Article VI:
No Customs duty shall be levied at British Indian ports on goods imported on behalf of the Nepal Government of immediate transport to that country provided that a certificate from such authority as may from time to time be determined by the two governments shall be presented at the time of importation to the Chief Customs Officer at the port of import setting forth that the goods are the property of the Nepal Government, are required for the public services of the Nepal Government are not for the purpose of any State monopoly or State trade, and are being to Nepal under orders of the Nepal Government, The British Government also agrees to the grant in respect of all trade goods, imported at British Indian ports for immediate transmission to Katmandu without breaking bulk en route, of a rebate of the full duty paid, provided that in accordance with arrangements already agreed to, between the two Governments, such goods may break bulk for repacking at the port of entry under Customs supervision in accordance with such rules as may from time to time be laid down in this behalf. The rebate may be claimed on the authority of a certificate signed by the said authority that the goods have arrive at Katmandu with Customs seals unbroken and otherwise untampered with.

Article VII:
This Treaty signed in the part of the British Government by Lieutenenat-Colonel W.F.T. O’Connor, C.I.E., C.V.O., British Envoy at the Court of Nepal and on the part of Nepal Government by General His Highness Maharaja Sir Chandra Shumsher Junga Bahadur Rana, G.C.B, G.C.S.I., G.D.M.G., G.C.V.O., D.C.I., Thong-lin Pimma Kokang- Wang-Syan, Prime Minister and Marshal of Nepal , shall be ratified and the ratification shall be exchanged at the Katmandu as soon as practicable.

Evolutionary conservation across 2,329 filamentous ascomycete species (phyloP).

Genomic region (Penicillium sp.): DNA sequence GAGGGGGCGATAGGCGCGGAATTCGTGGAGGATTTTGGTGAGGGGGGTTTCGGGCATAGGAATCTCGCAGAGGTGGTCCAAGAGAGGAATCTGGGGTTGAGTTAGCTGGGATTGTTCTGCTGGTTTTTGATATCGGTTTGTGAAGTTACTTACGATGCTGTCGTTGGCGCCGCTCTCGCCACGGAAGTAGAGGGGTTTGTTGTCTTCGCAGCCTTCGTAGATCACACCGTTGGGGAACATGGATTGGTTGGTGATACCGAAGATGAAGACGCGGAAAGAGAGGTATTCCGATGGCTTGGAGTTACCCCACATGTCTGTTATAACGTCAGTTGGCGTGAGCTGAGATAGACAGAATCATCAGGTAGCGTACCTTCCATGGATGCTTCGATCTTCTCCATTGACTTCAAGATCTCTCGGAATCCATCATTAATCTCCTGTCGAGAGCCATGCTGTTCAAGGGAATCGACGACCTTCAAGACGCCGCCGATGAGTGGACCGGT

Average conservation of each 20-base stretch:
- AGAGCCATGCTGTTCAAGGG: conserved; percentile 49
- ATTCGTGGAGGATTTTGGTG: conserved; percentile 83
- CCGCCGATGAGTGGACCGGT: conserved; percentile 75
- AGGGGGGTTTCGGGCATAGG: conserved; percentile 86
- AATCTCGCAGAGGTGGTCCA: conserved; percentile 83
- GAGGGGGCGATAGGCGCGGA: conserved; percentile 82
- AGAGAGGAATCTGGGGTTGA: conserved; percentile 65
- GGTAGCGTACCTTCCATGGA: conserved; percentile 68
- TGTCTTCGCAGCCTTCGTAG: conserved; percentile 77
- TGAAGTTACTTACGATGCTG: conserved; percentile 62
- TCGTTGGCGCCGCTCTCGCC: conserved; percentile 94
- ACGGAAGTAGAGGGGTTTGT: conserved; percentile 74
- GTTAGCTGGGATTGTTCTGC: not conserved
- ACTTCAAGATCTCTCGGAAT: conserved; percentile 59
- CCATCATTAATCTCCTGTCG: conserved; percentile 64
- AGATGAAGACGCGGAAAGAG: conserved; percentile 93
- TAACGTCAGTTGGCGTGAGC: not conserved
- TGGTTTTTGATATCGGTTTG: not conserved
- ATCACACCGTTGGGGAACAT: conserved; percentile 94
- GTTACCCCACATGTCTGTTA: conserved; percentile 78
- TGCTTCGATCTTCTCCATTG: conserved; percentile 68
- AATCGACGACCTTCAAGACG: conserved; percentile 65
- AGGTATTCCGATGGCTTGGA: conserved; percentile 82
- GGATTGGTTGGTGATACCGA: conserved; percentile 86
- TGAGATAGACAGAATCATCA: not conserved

Signed and sealed at Kathmandu this the twenty first day of December in the year one thousand nine hundred and twenty three Anno Domini Corresponding with the Sixth Paush, Sambat Era one thousand nine hundred and eighty.

W.F.T O’Connor, LT.Col.           ( Under Vernacular Translation of Treaty )
British Envoy at the           Chandra Shumshere,
Court of Nepal           Prime Minister and Marshal of Nepal.

Note:- From the Prime Minister of Nepal, to the British Envoy at the Court of Nepal.
Nepal, December 21, 1923
My dear Colonel O’Connor, Regarding the purchase of arms and ammunitions which the Government of Nepal busy from time to time for the strength and welfare of Nepal, and imports to its own territory from and through British India in accordance with Article V of the Treaty between the two Governments, the Government of Nepal hereby agrees that it will, from time to time before the importation of arms and ammunition at British Indian Ports, furnish detailed lists of such arms and ammunitions to the British Envoy at the Court of Nepal in order that the British Government may be in a position to issue instructions to the port authorities to afford the necessary facilities for their importation in accordance with Article VI of this Treaty.
I am, etc.Chandra

To
Lieutenant-Colonel W.F.T. O’Connor, C.I.E., CVO,.
British Envoy at the Court of Nepal.